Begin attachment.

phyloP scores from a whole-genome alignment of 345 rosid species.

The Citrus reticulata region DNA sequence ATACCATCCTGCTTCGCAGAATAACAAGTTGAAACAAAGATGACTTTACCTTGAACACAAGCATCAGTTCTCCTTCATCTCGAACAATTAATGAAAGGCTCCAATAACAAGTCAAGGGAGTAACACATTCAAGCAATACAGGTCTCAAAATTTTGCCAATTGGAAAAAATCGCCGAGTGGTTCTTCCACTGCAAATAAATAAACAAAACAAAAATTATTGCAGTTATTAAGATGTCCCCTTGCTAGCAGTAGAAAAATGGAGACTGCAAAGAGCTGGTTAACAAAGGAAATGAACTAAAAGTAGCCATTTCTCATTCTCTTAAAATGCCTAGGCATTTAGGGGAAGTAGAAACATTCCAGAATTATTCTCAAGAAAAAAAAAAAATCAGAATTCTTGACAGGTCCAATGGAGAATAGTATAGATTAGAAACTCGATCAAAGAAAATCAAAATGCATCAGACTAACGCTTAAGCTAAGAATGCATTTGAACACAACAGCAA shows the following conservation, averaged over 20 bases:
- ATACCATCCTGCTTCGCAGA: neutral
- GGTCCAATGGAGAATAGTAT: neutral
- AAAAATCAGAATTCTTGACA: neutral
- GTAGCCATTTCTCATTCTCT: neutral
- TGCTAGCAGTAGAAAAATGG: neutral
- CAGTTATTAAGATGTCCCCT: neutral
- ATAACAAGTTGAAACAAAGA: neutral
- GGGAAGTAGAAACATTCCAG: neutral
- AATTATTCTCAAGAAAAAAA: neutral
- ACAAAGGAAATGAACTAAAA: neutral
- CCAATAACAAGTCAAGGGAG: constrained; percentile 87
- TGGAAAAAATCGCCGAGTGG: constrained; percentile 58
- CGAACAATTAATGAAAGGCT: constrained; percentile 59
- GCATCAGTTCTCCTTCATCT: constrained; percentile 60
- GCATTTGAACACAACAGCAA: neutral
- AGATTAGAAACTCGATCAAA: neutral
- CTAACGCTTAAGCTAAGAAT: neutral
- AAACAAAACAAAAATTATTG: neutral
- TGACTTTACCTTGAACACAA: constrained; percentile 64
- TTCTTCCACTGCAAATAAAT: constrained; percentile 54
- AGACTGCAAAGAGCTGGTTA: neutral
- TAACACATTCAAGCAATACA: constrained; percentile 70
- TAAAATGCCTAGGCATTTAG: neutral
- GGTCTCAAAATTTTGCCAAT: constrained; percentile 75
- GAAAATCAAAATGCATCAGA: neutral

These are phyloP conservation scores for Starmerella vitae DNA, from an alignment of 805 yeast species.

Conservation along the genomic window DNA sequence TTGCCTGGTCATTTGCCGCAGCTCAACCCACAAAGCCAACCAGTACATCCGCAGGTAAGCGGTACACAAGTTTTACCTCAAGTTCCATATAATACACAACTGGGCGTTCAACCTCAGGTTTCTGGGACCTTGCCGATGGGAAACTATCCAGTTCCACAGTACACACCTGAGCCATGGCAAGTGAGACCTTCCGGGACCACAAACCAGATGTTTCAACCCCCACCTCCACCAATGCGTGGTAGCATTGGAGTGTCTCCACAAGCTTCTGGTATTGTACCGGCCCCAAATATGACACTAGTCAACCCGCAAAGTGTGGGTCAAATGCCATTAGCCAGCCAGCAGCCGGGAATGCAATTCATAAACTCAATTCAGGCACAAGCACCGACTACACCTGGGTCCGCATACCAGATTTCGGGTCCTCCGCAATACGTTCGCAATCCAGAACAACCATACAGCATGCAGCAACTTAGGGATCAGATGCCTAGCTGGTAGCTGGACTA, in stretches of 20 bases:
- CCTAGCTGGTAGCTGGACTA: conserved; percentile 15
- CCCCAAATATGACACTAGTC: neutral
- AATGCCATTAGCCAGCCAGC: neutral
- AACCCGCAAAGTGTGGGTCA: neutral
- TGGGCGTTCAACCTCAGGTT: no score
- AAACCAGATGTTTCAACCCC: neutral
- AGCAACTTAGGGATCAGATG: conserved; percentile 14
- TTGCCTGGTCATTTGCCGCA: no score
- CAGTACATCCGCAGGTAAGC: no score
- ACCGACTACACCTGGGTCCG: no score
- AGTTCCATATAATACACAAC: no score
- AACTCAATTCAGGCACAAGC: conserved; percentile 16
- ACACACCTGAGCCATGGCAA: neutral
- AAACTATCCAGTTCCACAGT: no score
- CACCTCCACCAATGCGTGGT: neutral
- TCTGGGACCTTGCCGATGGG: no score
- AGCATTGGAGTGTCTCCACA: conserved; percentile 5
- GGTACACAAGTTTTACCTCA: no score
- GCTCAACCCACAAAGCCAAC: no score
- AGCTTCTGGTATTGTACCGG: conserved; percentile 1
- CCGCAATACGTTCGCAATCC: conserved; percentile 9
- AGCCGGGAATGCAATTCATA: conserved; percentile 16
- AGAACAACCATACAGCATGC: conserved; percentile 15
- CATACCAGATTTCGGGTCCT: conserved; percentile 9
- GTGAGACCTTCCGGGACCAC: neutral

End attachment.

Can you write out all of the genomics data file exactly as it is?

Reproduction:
phyloP scores from a whole-genome alignment of 345 rosid species.

The Citrus reticulata region DNA sequence ATACCATCCTGCTTCGCAGAATAACAAGTTGAAACAAAGATGACTTTACCTTGAACACAAGCATCAGTTCTCCTTCATCTCGAACAATTAATGAAAGGCTCCAATAACAAGTCAAGGGAGTAACACATTCAAGCAATACAGGTCTCAAAATTTTGCCAATTGGAAAAAATCGCCGAGTGGTTCTTCCACTGCAAATAAATAAACAAAACAAAAATTATTGCAGTTATTAAGATGTCCCCTTGCTAGCAGTAGAAAAATGGAGACTGCAAAGAGCTGGTTAACAAAGGAAATGAACTAAAAGTAGCCATTTCTCATTCTCTTAAAATGCCTAGGCATTTAGGGGAAGTAGAAACATTCCAGAATTATTCTCAAGAAAAAAAAAAAATCAGAATTCTTGACAGGTCCAATGGAGAATAGTATAGATTAGAAACTCGATCAAAGAAAATCAAAATGCATCAGACTAACGCTTAAGCTAAGAATGCATTTGAACACAACAGCAA shows the following conservation, averaged over 20 bases:
- ATACCATCCTGCTTCGCAGA: neutral
- GGTCCAATGGAGAATAGTAT: neutral
- AAAAATCAGAATTCTTGACA: neutral
- GTAGCCATTTCTCATTCTCT: neutral
- TGCTAGCAGTAGAAAAATGG: neutral
- CAGTTATTAAGATGTCCCCT: neutral
- ATAACAAGTTGAAACAAAGA: neutral
- GGGAAGTAGAAACATTCCAG: neutral
- AATTATTCTCAAGAAAAAAA: neutral
- ACAAAGGAAATGAACTAAAA: neutral
- CCAATAACAAGTCAAGGGAG: constrained; percentile 87
- TGGAAAAAATCGCCGAGTGG: constrained; percentile 58
- CGAACAATTAATGAAAGGCT: constrained; percentile 59
- GCATCAGTTCTCCTTCATCT: constrained; percentile 60
- GCATTTGAACACAACAGCAA: neutral
- AGATTAGAAACTCGATCAAA: neutral
- CTAACGCTTAAGCTAAGAAT: neutral
- AAACAAAACAAAAATTATTG: neutral
- TGACTTTACCTTGAACACAA: constrained; percentile 64
- TTCTTCCACTGCAAATAAAT: constrained; percentile 54
- AGACTGCAAAGAGCTGGTTA: neutral
- TAACACATTCAAGCAATACA: constrained; percentile 70
- TAAAATGCCTAGGCATTTAG: neutral
- GGTCTCAAAATTTTGCCAAT: constrained; percentile 75
- GAAAATCAAAATGCATCAGA: neutral

These are phyloP conservation scores for Starmerella vitae DNA, from an alignment of 805 yeast species.

Conservation along the genomic window DNA sequence TTGCCTGGTCATTTGCCGCAGCTCAACCCACAAAGCCAACCAGTACATCCGCAGGTAAGCGGTACACAAGTTTTACCTCAAGTTCCATATAATACACAACTGGGCGTTCAACCTCAGGTTTCTGGGACCTTGCCGATGGGAAACTATCCAGTTCCACAGTACACACCTGAGCCATGGCAAGTGAGACCTTCCGGGACCACAAACCAGATGTTTCAACCCCCACCTCCACCAATGCGTGGTAGCATTGGAGTGTCTCCACAAGCTTCTGGTATTGTACCGGCCCCAAATATGACACTAGTCAACCCGCAAAGTGTGGGTCAAATGCCATTAGCCAGCCAGCAGCCGGGAATGCAATTCATAAACTCAATTCAGGCACAAGCACCGACTACACCTGGGTCCGCATACCAGATTTCGGGTCCTCCGCAATACGTTCGCAATCCAGAACAACCATACAGCATGCAGCAACTTAGGGATCAGATGCCTAGCTGGTAGCTGGACTA, in stretches of 20 bases:
- CCTAGCTGGTAGCTGGACTA: conserved; percentile 15
- CCCCAAATATGACACTAGTC: neutral
- AATGCCATTAGCCAGCCAGC: neutral
- AACCCGCAAAGTGTGGGTCA: neutral
- TGGGCGTTCAACCTCAGGTT: no score
- AAACCAGATGTTTCAACCCC: neutral
- AGCAACTTAGGGATCAGATG: conserved; percentile 14
- TTGCCTGGTCATTTGCCGCA: no score
- CAGTACATCCGCAGGTAAGC: no score
- ACCGACTACACCTGGGTCCG: no score
- AGTTCCATATAATACACAAC: no score
- AACTCAATTCAGGCACAAGC: conserved; percentile 16
- ACACACCTGAGCCATGGCAA: neutral
- AAACTATCCAGTTCCACAGT: no score
- CACCTCCACCAATGCGTGGT: neutral
- TCTGGGACCTTGCCGATGGG: no score
- AGCATTGGAGTGTCTCCACA: conserved; percentile 5
- GGTACACAAGTTTTACCTCA: no score
- GCTCAACCCACAAAGCCAAC: no score
- AGCTTCTGGTATTGTACCGG: conserved; percentile 1
- CCGCAATACGTTCGCAATCC: conserved; percentile 9
- AGCCGGGAATGCAATTCATA: conserved; percentile 16
- AGAACAACCATACAGCATGC: conserved; percentile 15
- CATACCAGATTTCGGGTCCT: conserved; percentile 9
- GTGAGACCTTCCGGGACCAC: neutral